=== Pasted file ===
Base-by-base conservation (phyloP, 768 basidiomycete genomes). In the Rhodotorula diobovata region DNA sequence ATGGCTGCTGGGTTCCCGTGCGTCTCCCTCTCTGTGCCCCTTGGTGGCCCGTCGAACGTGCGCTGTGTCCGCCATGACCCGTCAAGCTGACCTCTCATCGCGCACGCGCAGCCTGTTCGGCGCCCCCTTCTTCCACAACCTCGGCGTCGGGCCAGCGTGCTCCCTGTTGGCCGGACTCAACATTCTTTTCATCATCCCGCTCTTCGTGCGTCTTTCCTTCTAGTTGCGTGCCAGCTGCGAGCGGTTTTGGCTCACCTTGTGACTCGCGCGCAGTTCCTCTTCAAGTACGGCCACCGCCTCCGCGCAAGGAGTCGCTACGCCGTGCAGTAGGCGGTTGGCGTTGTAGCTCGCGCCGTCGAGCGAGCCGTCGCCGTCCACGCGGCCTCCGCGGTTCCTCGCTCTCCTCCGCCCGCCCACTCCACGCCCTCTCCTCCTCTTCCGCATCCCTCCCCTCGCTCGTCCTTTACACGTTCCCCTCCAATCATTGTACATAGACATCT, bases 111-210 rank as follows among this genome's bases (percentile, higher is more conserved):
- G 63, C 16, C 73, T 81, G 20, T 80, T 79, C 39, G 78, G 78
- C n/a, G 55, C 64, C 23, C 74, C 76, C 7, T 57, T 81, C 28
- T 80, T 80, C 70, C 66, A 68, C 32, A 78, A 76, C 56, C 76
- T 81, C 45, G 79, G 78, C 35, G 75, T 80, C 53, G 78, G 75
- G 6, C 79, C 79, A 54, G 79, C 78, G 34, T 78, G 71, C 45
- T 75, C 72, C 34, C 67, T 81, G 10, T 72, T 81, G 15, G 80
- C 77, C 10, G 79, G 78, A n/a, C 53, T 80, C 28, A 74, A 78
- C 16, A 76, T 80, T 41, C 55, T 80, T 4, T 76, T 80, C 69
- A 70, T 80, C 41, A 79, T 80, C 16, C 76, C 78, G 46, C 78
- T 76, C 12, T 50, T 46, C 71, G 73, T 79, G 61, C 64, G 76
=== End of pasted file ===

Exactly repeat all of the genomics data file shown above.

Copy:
Base-by-base conservation (phyloP, 768 basidiomycete genomes). In the Rhodotorula diobovata region DNA sequence ATGGCTGCTGGGTTCCCGTGCGTCTCCCTCTCTGTGCCCCTTGGTGGCCCGTCGAACGTGCGCTGTGTCCGCCATGACCCGTCAAGCTGACCTCTCATCGCGCACGCGCAGCCTGTTCGGCGCCCCCTTCTTCCACAACCTCGGCGTCGGGCCAGCGTGCTCCCTGTTGGCCGGACTCAACATTCTTTTCATCATCCCGCTCTTCGTGCGTCTTTCCTTCTAGTTGCGTGCCAGCTGCGAGCGGTTTTGGCTCACCTTGTGACTCGCGCGCAGTTCCTCTTCAAGTACGGCCACCGCCTCCGCGCAAGGAGTCGCTACGCCGTGCAGTAGGCGGTTGGCGTTGTAGCTCGCGCCGTCGAGCGAGCCGTCGCCGTCCACGCGGCCTCCGCGGTTCCTCGCTCTCCTCCGCCCGCCCACTCCACGCCCTCTCCTCCTCTTCCGCATCCCTCCCCTCGCTCGTCCTTTACACGTTCCCCTCCAATCATTGTACATAGACATCT, bases 111-210 rank as follows among this genome's bases (percentile, higher is more conserved):
- G 63, C 16, C 73, T 81, G 20, T 80, T 79, C 39, G 78, G 78
- C n/a, G 55, C 64, C 23, C 74, C 76, C 7, T 57, T 81, C 28
- T 80, T 80, C 70, C 66, A 68, C 32, A 78, A 76, C 56, C 76
- T 81, C 45, G 79, G 78, C 35, G 75, T 80, C 53, G 78, G 75
- G 6, C 79, C 79, A 54, G 79, C 78, G 34, T 78, G 71, C 45
- T 75, C 72, C 34, C 67, T 81, G 10, T 72, T 81, G 15, G 80
- C 77, C 10, G 79, G 78, A n/a, C 53, T 80, C 28, A 74, A 78
- C 16, A 76, T 80, T 41, C 55, T 80, T 4, T 76, T 80, C 69
- A 70, T 80, C 41, A 79, T 80, C 16, C 76, C 78, G 46, C 78
- T 76, C 12, T 50, T 46, C 71, G 73, T 79, G 61, C 64, G 76